Dr. Keith Herndon, director of the James M. Cox Jr. Institute for Journalism Innovation, Management and Leadership, completed the 2020-21 Writing Fellowship with the University of Georgia’s Center for Teaching and Learning.
Herndon joined with nine faculty colleagues from across the university to discuss and promote best practices in the teaching of writing in a variety of disciplines. The Fellows met regularly throughout the year over Zoom “to discuss the most effective ways to teach and to respond to student writing, studying research that substantiates the best practices for helping students develop as writers,” as described on the CTL website.
“Although I approach writing and teaching writing through the lens of a journalism professor, this Fellowship helped me to better understand common issues that exist with teaching writing along with creative approaches to help students conquer obstacles they may face,” Herndon said.
The Writing Fellows program was established in 2007 by the Office of the Vice President of Instruction. A full list of this year’s Writing Fellows can be found here: https://ctl.uga.edu/faculty/faculty-fellows-programs/writing-fellows/. Dr. Elizabeth Davis from the Department of English coordinates the program along with the university’s writing certificate program. Davis said her roles allow her “to do a lot of things to facilitate a ‘culture of writing’ on campus,” and described the CTL Writing Fellows program as one of her favorites.
“Working with faculty from across campus who are so committed to helping their students develop as writers is inspiring,” she said. “The interdisciplinary conversations the program fosters are so productive for thinking about how to teach writing skills that transfer across the curriculum and how we can all work together to ensure that our students leave UGA with the writing skills they need to succeed.”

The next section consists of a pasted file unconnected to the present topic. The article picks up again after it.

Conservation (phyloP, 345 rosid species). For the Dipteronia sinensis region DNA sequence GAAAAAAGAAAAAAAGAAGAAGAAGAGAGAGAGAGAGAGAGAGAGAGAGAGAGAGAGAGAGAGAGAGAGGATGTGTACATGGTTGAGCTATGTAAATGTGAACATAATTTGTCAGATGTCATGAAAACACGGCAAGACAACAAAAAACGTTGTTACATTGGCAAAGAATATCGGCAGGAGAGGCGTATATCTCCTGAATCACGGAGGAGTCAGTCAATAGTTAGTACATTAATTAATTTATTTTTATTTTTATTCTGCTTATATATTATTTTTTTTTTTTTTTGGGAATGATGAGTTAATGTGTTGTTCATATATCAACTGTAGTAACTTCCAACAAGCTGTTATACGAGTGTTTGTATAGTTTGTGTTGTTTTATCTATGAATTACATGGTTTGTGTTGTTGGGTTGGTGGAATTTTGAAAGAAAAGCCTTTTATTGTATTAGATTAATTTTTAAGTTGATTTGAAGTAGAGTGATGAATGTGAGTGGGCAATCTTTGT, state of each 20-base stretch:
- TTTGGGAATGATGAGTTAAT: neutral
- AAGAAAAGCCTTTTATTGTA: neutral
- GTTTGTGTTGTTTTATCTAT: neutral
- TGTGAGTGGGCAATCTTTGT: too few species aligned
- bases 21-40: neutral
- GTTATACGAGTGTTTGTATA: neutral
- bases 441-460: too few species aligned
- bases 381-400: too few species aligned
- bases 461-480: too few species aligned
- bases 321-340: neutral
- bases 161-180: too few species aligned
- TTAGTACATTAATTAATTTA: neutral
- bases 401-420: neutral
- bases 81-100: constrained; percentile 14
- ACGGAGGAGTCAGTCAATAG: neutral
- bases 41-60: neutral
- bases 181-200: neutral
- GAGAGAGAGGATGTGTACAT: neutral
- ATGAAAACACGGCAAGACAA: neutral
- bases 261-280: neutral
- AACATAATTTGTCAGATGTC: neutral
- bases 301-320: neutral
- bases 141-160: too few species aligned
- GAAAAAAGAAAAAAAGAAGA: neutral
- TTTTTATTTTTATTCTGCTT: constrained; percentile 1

Herndon said the program helped him develop new approaches for peer edit sessions, article draft reviews and methods for providing encouraging feedback to emerging writers.
“The faculty in this program are committed to helping their students become better writers in fields as diverse as anthropology, biology, engineering and law,” Herndon said. “It was an honor to participate in this important university effort to improve writing quality among all of our majors.”
Each Writing Fellow receives a $1,000 stipend to subsidize projects aimed at constructing courses, resources, or initiatives that will support student writing at UGA. Herndon said his stipend was used to offset expenses of the Journalism Writing Lab, which is a program within the Cox Institute.
With in-person writing coaching curtailed during the pandemic, the Writing Lab sought alternative ways to deliver writing instruction. This included producing a 5-part podcast featuring writing coach Nick Chiles, a Pulitzer Prize winning journalist and best-selling author. The episodes were hosted by graduate assistant Charlotte Norsworthy, who interviewed Chiles about his writing techniques.
“This is one example of how we had to create new ways to reach students during the pandemic,” Herndon said. “The CTL Fellowship funds were important in helping us to produce the podcast, which became a teaching resource in many of our journalism writing courses.”